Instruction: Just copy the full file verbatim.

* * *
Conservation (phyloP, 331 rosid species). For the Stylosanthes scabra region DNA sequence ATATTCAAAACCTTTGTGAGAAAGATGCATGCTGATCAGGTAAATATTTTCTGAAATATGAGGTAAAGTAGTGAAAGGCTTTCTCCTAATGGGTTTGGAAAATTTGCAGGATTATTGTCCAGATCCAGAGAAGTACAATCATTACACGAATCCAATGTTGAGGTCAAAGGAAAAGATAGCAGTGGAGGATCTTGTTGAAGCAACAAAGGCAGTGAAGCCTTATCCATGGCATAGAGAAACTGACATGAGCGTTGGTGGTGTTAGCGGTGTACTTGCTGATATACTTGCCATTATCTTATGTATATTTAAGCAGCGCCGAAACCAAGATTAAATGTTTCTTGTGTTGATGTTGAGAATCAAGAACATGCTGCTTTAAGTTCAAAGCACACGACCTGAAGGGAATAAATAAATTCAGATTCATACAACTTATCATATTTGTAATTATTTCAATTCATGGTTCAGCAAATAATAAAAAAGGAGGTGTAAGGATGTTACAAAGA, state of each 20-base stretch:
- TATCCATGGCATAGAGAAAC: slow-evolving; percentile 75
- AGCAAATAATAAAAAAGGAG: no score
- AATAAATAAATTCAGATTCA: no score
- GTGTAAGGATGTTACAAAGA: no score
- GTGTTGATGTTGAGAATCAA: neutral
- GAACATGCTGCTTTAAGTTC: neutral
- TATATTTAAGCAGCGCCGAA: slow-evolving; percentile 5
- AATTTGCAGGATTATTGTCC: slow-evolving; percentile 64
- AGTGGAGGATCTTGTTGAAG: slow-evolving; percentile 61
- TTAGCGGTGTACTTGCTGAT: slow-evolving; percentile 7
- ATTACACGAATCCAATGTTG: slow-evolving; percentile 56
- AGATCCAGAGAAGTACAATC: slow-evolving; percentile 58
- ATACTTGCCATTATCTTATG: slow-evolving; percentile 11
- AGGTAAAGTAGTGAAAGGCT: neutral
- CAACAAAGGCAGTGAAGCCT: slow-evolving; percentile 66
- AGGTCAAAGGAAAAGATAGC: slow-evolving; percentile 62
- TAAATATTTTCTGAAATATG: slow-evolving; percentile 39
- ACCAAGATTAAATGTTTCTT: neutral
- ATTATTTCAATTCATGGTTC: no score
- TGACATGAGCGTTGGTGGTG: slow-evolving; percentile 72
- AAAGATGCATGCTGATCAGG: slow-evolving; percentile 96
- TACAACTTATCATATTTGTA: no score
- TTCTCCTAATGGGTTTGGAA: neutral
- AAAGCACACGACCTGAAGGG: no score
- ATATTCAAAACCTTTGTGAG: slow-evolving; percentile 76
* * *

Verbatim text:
Conservation (phyloP, 331 rosid species). For the Stylosanthes scabra region DNA sequence ATATTCAAAACCTTTGTGAGAAAGATGCATGCTGATCAGGTAAATATTTTCTGAAATATGAGGTAAAGTAGTGAAAGGCTTTCTCCTAATGGGTTTGGAAAATTTGCAGGATTATTGTCCAGATCCAGAGAAGTACAATCATTACACGAATCCAATGTTGAGGTCAAAGGAAAAGATAGCAGTGGAGGATCTTGTTGAAGCAACAAAGGCAGTGAAGCCTTATCCATGGCATAGAGAAACTGACATGAGCGTTGGTGGTGTTAGCGGTGTACTTGCTGATATACTTGCCATTATCTTATGTATATTTAAGCAGCGCCGAAACCAAGATTAAATGTTTCTTGTGTTGATGTTGAGAATCAAGAACATGCTGCTTTAAGTTCAAAGCACACGACCTGAAGGGAATAAATAAATTCAGATTCATACAACTTATCATATTTGTAATTATTTCAATTCATGGTTCAGCAAATAATAAAAAAGGAGGTGTAAGGATGTTACAAAGA, state of each 20-base stretch:
- TATCCATGGCATAGAGAAAC: slow-evolving; percentile 75
- AGCAAATAATAAAAAAGGAG: no score
- AATAAATAAATTCAGATTCA: no score
- GTGTAAGGATGTTACAAAGA: no score
- GTGTTGATGTTGAGAATCAA: neutral
- GAACATGCTGCTTTAAGTTC: neutral
- TATATTTAAGCAGCGCCGAA: slow-evolving; percentile 5
- AATTTGCAGGATTATTGTCC: slow-evolving; percentile 64
- AGTGGAGGATCTTGTTGAAG: slow-evolving; percentile 61
- TTAGCGGTGTACTTGCTGAT: slow-evolving; percentile 7
- ATTACACGAATCCAATGTTG: slow-evolving; percentile 56
- AGATCCAGAGAAGTACAATC: slow-evolving; percentile 58
- ATACTTGCCATTATCTTATG: slow-evolving; percentile 11
- AGGTAAAGTAGTGAAAGGCT: neutral
- CAACAAAGGCAGTGAAGCCT: slow-evolving; percentile 66
- AGGTCAAAGGAAAAGATAGC: slow-evolving; percentile 62
- TAAATATTTTCTGAAATATG: slow-evolving; percentile 39
- ACCAAGATTAAATGTTTCTT: neutral
- ATTATTTCAATTCATGGTTC: no score
- TGACATGAGCGTTGGTGGTG: slow-evolving; percentile 72
- AAAGATGCATGCTGATCAGG: slow-evolving; percentile 96
- TACAACTTATCATATTTGTA: no score
- TTCTCCTAATGGGTTTGGAA: neutral
- AAAGCACACGACCTGAAGGG: no score
- ATATTCAAAACCTTTGTGAG: slow-evolving; percentile 76